Netanyahu's pledge to annex parts of West Bank triggers condemnations



RIYADH, Amr Mostafa and Ella Joyner (dpa)– Israeli Prime Minister Benjamin Netanyahu's plan to annex the Jordan Valley in the occupied West Bank has unleashed condemnations.
On Tuesday, Netanyahu pledged to annex the Jordan Valley if he wins next week's elections.
Israel has occupied the West Bank since the 1967 Six-Day War, and hundreds of thousands of Jewish Israelis are now living in the territory, which is claimed by Palestinians for their future state.
Several Arab countries and groupings have decried Netanyahu’s plan.




Saudi Arabia strongly condemned the plan, describing it as a dangerous escalation.
"Saudi Arabia declares its condemnation and denunciation of the Israeli prime minister's intention to annex lands from the West Bank occupied in 1967 and considers this measure as totally null," the Saudi royal court said in a statement carried by the official news agency SPA on Wednesday.
The kingdom stressed that the move is a "dangerous escalation against the right of the Palestinian people and a violation of the charter of the United Nations and international law."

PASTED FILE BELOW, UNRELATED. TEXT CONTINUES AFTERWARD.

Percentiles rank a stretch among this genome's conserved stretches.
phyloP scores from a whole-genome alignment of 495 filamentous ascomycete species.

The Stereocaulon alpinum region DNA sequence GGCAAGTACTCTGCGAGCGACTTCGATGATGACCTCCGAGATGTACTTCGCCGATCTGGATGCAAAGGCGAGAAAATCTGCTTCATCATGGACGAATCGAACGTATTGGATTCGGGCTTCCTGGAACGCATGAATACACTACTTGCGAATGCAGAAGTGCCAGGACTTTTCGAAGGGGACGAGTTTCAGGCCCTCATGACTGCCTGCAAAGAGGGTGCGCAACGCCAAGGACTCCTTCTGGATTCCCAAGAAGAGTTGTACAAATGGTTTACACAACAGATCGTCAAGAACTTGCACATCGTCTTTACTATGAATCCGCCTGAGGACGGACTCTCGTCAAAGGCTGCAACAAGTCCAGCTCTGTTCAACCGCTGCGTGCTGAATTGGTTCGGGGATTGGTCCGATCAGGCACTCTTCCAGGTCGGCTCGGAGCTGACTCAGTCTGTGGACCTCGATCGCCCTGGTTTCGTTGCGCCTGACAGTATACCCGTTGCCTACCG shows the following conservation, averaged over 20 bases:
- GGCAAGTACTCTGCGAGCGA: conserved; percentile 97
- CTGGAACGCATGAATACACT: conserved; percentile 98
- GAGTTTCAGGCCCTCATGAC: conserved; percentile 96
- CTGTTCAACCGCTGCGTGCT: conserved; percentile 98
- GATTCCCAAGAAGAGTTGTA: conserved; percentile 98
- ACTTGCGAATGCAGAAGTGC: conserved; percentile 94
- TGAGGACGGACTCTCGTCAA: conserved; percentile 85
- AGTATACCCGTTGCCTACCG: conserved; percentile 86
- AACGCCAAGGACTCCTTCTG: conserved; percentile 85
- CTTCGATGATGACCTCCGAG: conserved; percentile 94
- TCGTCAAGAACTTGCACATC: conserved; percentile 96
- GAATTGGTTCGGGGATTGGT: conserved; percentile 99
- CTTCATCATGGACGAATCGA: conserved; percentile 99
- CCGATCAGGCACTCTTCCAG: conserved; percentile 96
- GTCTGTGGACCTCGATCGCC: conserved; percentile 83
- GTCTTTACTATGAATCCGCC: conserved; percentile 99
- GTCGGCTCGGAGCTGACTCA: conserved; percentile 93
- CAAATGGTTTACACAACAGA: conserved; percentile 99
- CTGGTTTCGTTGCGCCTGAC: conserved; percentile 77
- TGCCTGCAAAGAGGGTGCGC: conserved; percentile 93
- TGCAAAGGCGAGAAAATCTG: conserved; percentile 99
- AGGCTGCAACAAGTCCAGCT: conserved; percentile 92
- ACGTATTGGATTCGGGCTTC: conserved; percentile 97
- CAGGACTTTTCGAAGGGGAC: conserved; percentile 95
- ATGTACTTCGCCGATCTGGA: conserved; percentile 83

The Organization of Islamic Cooperation (OIC), a 57-member bloc, said Wednesday it would hold an extraordinary meeting on Sunday to discuss what it called "dangerous Israeli escalation."
The OIC meeting would be held at the level of the grouping's foreign ministers at its premises in the Saudi city of Jeddah, SPA reported.
The Gulf Cooperation Council (GCC), a Saudi-led bloc of six countries, also denounced the Israeli plan as a “provocation and aggression.”
In addition to Saudi Arabia, the GCC comprises Bahrain, Kuwait, Oman, Qatar and the United Arab Emirates.
The US-allied grouping said that Netnayhu’s statement on the Jordan Valley annexation contradicts international law and the UN charter, Saudi-owned television Al Arabiya reported.
The European Union meanwhile said it "will not recognize any changes to the pre-1967 borders," a spokesman for the bloc said in Brussels in response to Netanyahu’s announcement.
"Actions taken in this context, undermine the viability of the two-state solution and the prospects for a lasting peace," the spokesman added.
On Tuesday, following a meeting of Arab foreign ministers in Cairo, the Arab League said in a statement that Netanyahu's announcement undermines any prospects to achieve peace.
Jordanian Foreign Minister Ayman Safadi also condemned the announcement as a dangerous escalation that undermines the foundations of peace and pushes the whole region towards violence and conflict.
Jordan and Egypt are the only two Arab countries having diplomatic ties with Israel.
Netanyahu said on Tuesday that he would apply Israeli sovereignty over the Jordan Valley if he is re-elected.
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Thursday, September 12th 2019
Amr Mostafa and Ella Joyner (dpa)
           


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